A friend of mine recently asked me what I wanted to do with my life, career-wise. Most people my age, especially being a millennial, would have an elevator pitch ready to go. As I sat in the car, I attempted to piece together an answer that would suffice the vision God had given me – but I was just rambling. This is a question I have been having trouble with as of late.
In my exhausting attempt to transition from marketing into the HR world, prepare myself for a Masters in Organizational Behavior (pray for me) and grappling with how to explain my “life’s work”, this question threw me for a loop.
I started to think about the “on the job” horror stories I’ve heard from friends and colleagues. I thought of my own. I began to pinpoint moments when our jobs were unbearable. When the work environments thrust heartache, anxiety, frustration, depression and other adverse ailments upon myself and others I cared about.
And then, I remembered the stories of hope people had shared with me. They were few and far between; maybe that’s why they stood out more. It wasn’t because the work environment was the best. It was the mindset required at the time that set that person up for a successful and positive outcome.
I didn’t have an articulate answer when the question was asked the first time. I do now.
So. “What do I want to do long-term, career-wise?”
I want to help people find fulfillment in their current work life by implementing Christ-like principles into their daily routines as a means to increase their happiness, peace productivity, and purpose.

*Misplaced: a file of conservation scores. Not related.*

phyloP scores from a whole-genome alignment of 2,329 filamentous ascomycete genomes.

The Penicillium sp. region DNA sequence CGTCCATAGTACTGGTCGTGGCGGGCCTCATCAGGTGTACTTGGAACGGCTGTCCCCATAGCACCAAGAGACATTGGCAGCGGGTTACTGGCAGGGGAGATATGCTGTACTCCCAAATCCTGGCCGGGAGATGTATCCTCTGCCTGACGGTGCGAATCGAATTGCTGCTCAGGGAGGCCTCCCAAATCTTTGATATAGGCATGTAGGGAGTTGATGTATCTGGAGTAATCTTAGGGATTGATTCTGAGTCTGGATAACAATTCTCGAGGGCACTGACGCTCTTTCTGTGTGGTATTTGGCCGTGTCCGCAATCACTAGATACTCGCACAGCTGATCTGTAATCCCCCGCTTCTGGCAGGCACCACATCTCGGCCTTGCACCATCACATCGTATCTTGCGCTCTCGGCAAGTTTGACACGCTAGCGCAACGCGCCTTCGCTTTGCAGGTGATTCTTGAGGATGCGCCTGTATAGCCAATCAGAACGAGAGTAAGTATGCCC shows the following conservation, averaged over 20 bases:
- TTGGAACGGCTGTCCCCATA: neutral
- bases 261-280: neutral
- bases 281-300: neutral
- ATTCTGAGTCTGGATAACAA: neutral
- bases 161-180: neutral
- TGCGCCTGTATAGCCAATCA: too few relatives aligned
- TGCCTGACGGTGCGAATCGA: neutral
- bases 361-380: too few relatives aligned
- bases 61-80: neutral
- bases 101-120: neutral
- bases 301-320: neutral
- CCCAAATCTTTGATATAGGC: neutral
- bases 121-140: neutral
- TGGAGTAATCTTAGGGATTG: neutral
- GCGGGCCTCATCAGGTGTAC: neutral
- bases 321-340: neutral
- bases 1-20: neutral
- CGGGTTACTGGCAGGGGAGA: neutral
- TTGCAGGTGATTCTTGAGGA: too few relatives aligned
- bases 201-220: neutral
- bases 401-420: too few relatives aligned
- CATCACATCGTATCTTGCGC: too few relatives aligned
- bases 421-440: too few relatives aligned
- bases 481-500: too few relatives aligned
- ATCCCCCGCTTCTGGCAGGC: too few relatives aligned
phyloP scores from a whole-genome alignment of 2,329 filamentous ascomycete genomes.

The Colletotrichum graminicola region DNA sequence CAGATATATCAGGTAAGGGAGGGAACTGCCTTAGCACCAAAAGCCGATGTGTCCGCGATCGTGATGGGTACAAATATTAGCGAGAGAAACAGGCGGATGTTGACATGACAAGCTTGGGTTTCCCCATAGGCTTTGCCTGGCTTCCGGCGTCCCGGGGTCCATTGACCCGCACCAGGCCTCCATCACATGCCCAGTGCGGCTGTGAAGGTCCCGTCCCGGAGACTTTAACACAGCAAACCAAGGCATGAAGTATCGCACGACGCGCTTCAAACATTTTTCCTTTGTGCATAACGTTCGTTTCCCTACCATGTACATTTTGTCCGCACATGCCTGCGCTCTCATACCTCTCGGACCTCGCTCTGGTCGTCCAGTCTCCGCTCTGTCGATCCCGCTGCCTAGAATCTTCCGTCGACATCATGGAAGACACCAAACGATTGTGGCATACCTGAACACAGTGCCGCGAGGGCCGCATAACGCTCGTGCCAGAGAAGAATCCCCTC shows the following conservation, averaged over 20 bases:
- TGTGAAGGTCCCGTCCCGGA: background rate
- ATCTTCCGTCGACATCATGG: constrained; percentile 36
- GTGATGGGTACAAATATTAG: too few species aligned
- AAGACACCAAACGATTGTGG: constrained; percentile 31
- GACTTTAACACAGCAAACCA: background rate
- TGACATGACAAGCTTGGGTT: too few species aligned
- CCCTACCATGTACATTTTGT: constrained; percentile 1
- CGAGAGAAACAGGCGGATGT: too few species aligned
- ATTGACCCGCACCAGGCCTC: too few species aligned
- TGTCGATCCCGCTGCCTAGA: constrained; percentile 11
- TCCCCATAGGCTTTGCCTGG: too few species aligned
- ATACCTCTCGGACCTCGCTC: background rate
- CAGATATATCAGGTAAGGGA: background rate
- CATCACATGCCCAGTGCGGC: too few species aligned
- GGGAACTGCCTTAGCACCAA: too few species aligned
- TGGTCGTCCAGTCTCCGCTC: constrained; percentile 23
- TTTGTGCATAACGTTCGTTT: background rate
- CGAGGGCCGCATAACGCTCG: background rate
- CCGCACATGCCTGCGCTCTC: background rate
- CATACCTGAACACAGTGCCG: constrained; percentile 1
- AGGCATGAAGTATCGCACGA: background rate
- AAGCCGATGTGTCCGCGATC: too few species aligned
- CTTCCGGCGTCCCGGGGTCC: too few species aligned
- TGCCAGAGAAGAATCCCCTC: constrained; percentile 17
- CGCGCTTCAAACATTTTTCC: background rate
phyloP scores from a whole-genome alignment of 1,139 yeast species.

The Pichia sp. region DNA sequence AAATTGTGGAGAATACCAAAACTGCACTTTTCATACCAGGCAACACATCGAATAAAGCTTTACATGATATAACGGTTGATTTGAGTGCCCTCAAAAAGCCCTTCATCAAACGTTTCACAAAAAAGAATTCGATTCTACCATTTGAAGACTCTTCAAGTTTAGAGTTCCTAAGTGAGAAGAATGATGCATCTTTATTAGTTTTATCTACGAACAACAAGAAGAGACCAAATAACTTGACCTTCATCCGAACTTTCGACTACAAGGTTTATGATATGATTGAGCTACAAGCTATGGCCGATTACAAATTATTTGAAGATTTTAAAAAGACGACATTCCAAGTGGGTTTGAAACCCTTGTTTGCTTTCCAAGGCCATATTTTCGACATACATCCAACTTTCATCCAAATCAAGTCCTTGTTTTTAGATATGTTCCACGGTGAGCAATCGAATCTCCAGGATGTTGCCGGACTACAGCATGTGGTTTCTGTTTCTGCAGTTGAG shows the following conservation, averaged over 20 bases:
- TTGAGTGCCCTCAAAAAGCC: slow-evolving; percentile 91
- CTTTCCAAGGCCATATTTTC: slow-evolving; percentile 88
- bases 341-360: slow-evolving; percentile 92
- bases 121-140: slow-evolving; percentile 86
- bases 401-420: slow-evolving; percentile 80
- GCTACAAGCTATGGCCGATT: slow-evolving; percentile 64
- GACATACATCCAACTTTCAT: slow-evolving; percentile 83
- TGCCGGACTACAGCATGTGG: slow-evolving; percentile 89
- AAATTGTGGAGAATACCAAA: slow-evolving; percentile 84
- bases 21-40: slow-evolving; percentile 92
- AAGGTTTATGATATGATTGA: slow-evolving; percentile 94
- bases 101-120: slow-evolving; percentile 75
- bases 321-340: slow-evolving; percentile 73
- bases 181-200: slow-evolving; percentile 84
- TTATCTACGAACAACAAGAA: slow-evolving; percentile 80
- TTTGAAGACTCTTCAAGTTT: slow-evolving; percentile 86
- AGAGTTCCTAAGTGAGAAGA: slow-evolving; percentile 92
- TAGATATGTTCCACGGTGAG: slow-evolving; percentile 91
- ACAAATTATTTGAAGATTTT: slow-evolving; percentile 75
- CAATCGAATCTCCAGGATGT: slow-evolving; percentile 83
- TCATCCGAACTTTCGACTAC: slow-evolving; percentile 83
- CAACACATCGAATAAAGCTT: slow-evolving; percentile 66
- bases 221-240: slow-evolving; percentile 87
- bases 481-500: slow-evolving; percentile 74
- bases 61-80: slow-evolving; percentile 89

I figured the best way to commence my “life’s work” is to share my experiences through a blog.
I am doing this blog for three main reasons.
Most People Feel Their Jobs are Void of Joy
James 1:2-4 Count it all joy, my brothers, when you meet trials of various kinds, for you know that the testing of your faith produces steadfastness. And let steadfastness have its full effect, that you may be perfect and complete, lacking in nothing.
One. I really hate that most people in the United States workforce hate their jobs. I mean, it disrupts my spirit. We’re on this earth for a limited amount of time, yet we spend the majority of our days in an environment that fails to bring us joy. Joy doesn’t necessarily derive from receiving everything we desire.
The joy I’m referencing is the feeling you get from solving a difficult task, being acknowledged for your good deeds and hard work, receiving criticism that’s candid, constructive and meant to build your character rather than break your spirit. The joy that comes from an atmosphere of love, discipline, and sound rationale. Even as I write this, I realize that concept might be completely foreign to some. For many people, the reality of going to work is a joyless, mundane necessity of life. But it doesn’t have to be.
Reality Check: Your Job is Not Responsible For Your Joy
I used to think that it was the organization’s responsibility (if they were in good moral standing) to create environments where joy could manifest. I soon came to the conclusion that most companies don’t subscribe to that line of thinking. My frustration with management heightened. Irrational requests and expectations raised my stress levels. Snide comments, strategic backstabbing and questionable behavior surrounding me made me question my purpose for being in such a place.
And there it was. The question of the hour: what was my purpose for being in such a place? The more and more I prayed for God to get me out of a situation, the longer it persisted. Granted, I could have quit – but then I’d jeopardize my unemployment. Plus, with the stigma of being a “flighty millennial” hanging over my head, I couldn’t chance leaving a place and tarnishing my resume because I “didn’t like it”. But I didn’t know how to handle the discomfort, the disapproval, and sometimes, the disrespect that continued to come my way. As result, I started to pray and act differently.